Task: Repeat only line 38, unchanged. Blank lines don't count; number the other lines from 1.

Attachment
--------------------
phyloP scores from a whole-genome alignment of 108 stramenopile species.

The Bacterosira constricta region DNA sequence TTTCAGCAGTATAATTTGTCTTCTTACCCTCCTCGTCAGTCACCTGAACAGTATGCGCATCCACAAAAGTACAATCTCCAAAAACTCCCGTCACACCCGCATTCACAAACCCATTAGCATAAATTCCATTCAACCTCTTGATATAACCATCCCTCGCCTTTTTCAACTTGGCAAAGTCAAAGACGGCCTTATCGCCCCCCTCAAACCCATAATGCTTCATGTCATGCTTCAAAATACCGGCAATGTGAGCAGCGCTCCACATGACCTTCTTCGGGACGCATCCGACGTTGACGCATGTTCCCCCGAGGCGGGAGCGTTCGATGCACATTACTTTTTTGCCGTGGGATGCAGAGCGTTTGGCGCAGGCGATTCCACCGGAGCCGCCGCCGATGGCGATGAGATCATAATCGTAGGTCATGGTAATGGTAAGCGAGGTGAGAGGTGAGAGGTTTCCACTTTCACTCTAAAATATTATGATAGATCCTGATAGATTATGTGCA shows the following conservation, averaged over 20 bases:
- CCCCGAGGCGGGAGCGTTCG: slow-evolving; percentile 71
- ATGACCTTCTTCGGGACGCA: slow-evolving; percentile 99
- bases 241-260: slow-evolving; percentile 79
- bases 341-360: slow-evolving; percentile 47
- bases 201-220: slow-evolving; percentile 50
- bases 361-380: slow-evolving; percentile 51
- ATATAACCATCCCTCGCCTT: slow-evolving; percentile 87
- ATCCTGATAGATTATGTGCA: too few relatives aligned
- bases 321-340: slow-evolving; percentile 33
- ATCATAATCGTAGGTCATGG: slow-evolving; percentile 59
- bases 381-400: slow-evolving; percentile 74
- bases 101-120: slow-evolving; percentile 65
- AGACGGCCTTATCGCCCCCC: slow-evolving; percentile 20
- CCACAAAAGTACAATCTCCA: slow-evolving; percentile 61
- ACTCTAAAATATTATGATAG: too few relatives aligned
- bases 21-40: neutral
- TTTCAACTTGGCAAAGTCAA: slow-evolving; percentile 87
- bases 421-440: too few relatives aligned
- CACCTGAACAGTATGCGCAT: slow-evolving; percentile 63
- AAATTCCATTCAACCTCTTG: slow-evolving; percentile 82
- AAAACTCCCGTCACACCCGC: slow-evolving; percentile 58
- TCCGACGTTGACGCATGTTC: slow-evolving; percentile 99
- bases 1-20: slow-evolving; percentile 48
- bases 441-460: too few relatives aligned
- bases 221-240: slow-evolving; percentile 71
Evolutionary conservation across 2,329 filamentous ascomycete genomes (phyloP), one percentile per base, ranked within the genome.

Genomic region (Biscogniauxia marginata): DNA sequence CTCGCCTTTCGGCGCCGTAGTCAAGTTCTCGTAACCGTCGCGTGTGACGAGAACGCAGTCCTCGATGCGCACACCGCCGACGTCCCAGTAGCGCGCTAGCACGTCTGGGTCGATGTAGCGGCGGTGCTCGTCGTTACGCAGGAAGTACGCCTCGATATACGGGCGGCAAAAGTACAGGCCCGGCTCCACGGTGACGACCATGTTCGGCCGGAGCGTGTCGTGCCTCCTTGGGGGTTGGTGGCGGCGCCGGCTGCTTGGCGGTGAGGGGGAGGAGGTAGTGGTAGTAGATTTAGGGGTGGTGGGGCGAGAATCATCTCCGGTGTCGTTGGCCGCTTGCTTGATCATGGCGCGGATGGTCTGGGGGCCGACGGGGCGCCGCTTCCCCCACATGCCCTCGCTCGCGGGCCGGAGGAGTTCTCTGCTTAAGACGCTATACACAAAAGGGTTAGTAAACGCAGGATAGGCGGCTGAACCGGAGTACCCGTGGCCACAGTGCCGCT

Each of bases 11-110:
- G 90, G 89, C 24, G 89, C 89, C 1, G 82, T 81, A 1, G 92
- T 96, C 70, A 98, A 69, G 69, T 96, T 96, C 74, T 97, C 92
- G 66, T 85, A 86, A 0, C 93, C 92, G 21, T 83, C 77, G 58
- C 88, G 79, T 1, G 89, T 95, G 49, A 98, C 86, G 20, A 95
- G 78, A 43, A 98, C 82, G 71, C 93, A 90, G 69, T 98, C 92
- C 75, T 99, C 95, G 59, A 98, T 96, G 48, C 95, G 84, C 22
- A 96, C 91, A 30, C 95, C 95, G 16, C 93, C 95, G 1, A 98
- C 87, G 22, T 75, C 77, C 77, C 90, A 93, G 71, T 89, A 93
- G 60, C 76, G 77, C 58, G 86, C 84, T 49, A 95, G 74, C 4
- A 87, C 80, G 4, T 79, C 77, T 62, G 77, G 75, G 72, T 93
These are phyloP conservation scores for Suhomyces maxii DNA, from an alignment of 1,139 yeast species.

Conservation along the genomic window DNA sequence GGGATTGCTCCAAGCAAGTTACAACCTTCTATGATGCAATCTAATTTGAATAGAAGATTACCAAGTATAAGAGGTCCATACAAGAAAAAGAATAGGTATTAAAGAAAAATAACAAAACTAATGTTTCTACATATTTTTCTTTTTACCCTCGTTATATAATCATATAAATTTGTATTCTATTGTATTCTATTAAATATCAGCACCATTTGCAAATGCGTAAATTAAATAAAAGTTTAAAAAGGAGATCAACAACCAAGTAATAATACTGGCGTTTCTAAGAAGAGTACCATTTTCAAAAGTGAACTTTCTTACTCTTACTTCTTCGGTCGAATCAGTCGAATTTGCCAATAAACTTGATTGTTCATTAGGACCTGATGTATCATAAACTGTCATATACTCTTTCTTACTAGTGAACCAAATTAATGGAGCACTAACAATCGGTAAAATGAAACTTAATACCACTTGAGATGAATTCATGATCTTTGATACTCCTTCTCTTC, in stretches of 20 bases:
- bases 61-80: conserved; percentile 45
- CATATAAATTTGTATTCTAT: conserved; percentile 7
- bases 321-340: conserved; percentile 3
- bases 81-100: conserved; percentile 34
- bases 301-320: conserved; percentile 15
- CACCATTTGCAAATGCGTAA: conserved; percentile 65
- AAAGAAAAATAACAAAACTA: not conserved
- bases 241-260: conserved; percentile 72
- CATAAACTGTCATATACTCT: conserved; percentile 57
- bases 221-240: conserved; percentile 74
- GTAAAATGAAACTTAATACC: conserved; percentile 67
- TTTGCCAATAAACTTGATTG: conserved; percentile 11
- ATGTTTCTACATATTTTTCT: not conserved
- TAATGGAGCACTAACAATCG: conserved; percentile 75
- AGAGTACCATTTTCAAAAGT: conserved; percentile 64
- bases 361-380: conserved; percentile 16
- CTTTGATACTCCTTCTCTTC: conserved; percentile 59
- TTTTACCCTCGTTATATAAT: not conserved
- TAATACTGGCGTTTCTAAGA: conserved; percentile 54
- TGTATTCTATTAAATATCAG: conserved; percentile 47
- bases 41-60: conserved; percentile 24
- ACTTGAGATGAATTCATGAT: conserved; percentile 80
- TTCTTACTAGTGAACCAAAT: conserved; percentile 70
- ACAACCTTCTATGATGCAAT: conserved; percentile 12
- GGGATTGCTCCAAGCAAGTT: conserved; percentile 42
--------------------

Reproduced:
- C 87, G 22, T 75, C 77, C 77, C 90, A 93, G 71, T 89, A 93